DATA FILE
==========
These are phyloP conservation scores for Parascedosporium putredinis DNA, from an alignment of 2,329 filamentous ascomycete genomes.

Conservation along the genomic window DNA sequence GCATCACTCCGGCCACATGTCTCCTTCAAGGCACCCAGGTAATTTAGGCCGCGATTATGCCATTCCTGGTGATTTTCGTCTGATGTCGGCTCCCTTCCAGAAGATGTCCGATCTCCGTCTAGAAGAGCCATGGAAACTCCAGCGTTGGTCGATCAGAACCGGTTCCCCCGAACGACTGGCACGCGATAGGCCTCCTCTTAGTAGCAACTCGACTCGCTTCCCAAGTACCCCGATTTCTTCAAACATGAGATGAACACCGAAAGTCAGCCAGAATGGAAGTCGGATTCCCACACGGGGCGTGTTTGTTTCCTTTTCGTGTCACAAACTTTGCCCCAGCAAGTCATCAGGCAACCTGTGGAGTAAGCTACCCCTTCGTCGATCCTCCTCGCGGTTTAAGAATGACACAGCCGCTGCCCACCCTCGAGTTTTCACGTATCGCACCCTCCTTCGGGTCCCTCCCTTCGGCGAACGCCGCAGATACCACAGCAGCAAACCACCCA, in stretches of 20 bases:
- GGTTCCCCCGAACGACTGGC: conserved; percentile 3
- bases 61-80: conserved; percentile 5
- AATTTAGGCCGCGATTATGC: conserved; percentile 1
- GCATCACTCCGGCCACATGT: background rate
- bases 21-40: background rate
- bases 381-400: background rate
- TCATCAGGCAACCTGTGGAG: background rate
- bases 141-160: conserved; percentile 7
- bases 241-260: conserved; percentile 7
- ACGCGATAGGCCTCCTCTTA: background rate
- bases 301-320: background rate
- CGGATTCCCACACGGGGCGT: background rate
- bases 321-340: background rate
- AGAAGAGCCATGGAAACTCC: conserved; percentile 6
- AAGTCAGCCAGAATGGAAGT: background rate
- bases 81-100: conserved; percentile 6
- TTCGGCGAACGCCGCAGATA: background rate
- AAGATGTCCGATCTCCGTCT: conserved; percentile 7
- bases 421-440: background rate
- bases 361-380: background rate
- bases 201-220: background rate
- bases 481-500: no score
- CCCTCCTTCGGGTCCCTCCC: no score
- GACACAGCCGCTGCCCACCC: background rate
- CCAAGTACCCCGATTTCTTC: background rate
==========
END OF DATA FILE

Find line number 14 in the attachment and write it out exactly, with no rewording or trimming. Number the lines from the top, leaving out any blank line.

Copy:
- CGGATTCCCACACGGGGCGT: background rate